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Royal Palace of Naples The Royal Palace of Naples was built as the king of Spain Philip III was supposed to be coming to visit Naples and it was felt that the other royal residences were not suitable for a king to stay in. The Royal Palace was designed by Domenico Fontana at the beginning of the XVII century as the viceroy Ferrante di Castro wanted to be built. But in the XVIII century it was restored by Luigi Vanvitelli. Some of the arches of the façade were filled with niches as the architect Vanvitelli thought that the palace was in danger of collapsing as it wasn’t stable. Later Gioacchino Murat and Carolina Bonaparte decorated the royal palace with neoclassical furniture and porcelain (China ware). In 1837 a fire broke out and damaged the building. That is the reason why it was restored by Gaetano Genovese. It was damaged also during the last war and then it was renewed once again. In 1888 the king of Italy, Umberto I placed in the arches of the façade 8 statues representing the most important kings of the various dynasties who ruled Naples over the centuries: Roger the Norman, Frederick II of Swabia, Charles I of Anjou, Alfonso I of Aragon, Charles V of Spain, Charles of Bourbon, Joachim Murat, Victor Emanuel II. Nowadays its first floor has been transformed into a museum and it houses the National Library. As regards the museum, it is difficult to describe each room, but noteworthy in particular are the Theatre, The throne Room and the Great Capitan’s Room.

THE THEATRE

It was the Old Ball Room turned into the Royal Theatre by Ferdinando Fuga in 1768. Half destroyed by a bomb during the last war, it was restored in the middle of this century. It was transformed into the Royal Theatre when the king Ferdinand IV of Bourbon married Maria Carolina of Austria. It is decorated in rococò style and the paper-pulp statues surrounding the hall represent the Muses, Minerva, Apollon and Mercury. In 1994 the G7 members met in that room. THE THEATRE It was the Old Ball Room turned into the Royal Theatre by Ferdinando Fuga in 1768. Half destroyed by a bomb during the last war, it was restored in the middle of this century. It was transformed into the Royal Theatre when the king Ferdinand IV of Bourbon married Maria Carolina of Austria. It is decorated in rococò style and the paper-pulp statues surrounding the hall represent the Muses, Minerva, Apollon and Mercury. In 1994 the G7 members met in that room.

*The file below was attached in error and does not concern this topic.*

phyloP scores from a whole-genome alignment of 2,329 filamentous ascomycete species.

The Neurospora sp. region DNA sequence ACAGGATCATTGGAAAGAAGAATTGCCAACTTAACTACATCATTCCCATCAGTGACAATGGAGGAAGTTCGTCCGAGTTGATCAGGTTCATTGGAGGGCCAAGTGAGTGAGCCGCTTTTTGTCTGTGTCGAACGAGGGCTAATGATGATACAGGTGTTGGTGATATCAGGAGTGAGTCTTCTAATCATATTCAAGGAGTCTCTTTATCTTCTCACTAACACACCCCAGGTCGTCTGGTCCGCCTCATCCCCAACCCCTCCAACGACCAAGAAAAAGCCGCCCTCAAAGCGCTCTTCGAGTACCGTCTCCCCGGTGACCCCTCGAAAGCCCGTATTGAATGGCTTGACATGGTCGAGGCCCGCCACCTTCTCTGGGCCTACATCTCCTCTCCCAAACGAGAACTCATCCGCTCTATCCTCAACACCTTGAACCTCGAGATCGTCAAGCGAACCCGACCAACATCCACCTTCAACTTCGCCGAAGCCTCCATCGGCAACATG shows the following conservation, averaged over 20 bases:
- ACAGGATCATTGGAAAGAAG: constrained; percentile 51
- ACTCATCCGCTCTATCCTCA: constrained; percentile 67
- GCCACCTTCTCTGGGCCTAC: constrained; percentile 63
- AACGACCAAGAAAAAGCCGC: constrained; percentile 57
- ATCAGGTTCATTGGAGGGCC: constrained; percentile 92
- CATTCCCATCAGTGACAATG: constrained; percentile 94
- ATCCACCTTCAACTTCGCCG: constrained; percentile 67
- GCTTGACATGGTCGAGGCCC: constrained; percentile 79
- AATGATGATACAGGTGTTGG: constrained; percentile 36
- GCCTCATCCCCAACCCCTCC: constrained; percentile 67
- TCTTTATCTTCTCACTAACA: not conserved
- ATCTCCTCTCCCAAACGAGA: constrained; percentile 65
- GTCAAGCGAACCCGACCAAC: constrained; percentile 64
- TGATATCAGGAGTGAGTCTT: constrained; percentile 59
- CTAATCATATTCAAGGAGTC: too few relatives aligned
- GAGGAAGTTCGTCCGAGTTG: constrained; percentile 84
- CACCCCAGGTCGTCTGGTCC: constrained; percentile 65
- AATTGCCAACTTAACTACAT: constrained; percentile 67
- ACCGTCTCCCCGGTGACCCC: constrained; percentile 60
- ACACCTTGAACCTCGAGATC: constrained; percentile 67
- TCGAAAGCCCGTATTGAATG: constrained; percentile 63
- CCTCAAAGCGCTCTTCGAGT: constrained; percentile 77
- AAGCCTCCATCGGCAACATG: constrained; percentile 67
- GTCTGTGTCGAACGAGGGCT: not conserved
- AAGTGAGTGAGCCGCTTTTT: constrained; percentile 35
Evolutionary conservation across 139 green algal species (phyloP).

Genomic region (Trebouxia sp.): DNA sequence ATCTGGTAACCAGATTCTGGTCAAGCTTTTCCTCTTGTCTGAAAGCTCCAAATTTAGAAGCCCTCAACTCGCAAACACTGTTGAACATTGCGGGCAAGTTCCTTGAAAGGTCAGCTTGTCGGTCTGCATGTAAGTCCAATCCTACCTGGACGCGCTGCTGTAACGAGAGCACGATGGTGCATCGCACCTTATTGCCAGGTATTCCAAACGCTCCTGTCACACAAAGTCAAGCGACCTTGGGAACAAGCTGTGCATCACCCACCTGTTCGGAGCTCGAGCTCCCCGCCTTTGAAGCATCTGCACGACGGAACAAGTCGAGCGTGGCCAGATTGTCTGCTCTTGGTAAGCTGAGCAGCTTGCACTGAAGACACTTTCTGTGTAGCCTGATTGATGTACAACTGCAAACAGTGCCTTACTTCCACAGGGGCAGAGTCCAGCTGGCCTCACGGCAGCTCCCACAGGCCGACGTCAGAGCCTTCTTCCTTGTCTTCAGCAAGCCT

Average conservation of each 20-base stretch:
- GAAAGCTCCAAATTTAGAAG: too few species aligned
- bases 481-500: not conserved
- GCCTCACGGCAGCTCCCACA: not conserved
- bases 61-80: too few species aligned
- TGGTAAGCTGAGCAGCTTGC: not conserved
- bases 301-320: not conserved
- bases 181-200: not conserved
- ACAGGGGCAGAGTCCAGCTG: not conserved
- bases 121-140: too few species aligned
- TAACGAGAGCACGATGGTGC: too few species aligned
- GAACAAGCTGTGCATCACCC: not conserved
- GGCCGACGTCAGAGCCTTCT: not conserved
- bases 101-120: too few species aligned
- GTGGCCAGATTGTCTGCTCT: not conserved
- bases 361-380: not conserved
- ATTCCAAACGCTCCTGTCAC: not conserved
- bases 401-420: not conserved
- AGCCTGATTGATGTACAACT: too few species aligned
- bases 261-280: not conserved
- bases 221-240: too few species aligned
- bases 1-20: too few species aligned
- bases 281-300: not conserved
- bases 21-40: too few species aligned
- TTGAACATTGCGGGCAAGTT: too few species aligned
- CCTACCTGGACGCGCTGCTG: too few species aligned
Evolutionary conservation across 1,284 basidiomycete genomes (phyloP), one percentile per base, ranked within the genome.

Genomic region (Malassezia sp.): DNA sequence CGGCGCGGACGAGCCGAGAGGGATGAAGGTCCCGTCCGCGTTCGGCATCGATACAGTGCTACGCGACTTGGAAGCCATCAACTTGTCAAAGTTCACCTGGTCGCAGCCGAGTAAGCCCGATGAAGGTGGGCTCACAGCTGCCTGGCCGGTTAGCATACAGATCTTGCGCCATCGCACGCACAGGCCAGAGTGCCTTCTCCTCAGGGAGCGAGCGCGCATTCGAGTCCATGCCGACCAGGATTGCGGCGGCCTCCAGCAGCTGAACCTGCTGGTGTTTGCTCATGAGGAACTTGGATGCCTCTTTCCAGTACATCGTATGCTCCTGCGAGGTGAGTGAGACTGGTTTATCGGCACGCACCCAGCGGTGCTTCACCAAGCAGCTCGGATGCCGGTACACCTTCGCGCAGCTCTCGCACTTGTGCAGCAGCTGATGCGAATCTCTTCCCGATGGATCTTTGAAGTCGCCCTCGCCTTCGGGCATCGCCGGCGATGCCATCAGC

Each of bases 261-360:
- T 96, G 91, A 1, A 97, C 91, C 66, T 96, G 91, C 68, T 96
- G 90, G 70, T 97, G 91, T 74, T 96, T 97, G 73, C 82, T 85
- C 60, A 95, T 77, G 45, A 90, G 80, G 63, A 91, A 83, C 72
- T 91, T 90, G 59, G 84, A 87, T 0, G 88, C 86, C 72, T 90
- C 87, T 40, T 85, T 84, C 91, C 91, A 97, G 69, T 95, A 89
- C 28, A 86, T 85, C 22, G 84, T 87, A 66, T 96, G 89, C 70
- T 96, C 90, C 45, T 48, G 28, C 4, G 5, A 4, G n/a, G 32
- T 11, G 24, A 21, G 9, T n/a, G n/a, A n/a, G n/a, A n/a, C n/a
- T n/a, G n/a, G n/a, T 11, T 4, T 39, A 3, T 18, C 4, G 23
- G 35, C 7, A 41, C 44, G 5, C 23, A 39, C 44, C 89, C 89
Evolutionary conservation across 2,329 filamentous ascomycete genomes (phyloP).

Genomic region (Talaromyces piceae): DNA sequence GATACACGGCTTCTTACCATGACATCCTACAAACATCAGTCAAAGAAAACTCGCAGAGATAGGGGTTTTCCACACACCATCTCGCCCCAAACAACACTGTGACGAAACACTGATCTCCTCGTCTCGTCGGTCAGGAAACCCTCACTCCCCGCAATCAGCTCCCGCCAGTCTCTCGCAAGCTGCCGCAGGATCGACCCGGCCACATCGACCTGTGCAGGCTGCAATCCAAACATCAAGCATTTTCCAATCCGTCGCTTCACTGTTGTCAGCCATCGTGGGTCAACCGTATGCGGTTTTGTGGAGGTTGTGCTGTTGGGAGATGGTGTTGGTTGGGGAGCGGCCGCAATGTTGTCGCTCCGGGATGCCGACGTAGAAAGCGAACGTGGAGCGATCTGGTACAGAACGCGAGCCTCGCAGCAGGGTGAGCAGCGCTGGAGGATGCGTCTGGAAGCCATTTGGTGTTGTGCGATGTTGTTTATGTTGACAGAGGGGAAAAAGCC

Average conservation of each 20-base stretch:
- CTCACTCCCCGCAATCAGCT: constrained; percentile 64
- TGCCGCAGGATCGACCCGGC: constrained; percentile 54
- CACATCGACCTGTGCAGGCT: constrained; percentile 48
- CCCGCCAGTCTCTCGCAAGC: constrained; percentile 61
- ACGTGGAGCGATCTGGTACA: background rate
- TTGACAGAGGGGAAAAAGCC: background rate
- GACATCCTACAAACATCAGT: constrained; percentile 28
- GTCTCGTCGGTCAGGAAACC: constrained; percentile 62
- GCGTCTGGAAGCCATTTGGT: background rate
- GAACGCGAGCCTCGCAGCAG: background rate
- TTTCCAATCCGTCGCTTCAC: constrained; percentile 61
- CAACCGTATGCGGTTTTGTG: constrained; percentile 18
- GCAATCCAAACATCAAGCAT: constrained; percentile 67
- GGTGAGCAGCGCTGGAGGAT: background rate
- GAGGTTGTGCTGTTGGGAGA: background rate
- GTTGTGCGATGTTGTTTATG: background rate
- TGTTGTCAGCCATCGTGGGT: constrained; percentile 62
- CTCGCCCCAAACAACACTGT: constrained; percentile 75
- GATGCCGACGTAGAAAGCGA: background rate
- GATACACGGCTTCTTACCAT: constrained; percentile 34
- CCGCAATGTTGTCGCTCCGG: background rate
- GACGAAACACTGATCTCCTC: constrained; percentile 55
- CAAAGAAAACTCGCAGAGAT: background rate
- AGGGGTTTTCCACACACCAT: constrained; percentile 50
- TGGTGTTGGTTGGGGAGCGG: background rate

THE THRONE ROOM

The Throne room is in Empire style and dates back to the year 1850. In the vault there are 14 female figures symbolizing the various districts of the Bourbon Kingdom. In front of the throne there is portrait of Ferdinand I of Bourbon who is pointing out the church of San Francesco di Paola, which is in front of the Royal Building. On the right and on the left of the throne two paintings represent the ambassadors of Tripoli and of Turkey. In the same room another painting shows Victor Emanuel III, king of Naples, when he was a boy: he was born in that building in 1869. The chandelier is made of crystal from Bohemia.

THE GREAT CAPITAN'S ROOM

This room is dedicated to Don Salvo de Cordoba, the Spanish captain who conquered the Kingdom of Naples in 1503. Since then Naples was no longer the capital of the kingdom but just the capital of one of the Spanish dominions. The vault was painted by Battistello Caracciolo and it represents the great captain. In the same room a precious portrait of Pier Luigi Farnese by Tiziano Vecellio is kept.

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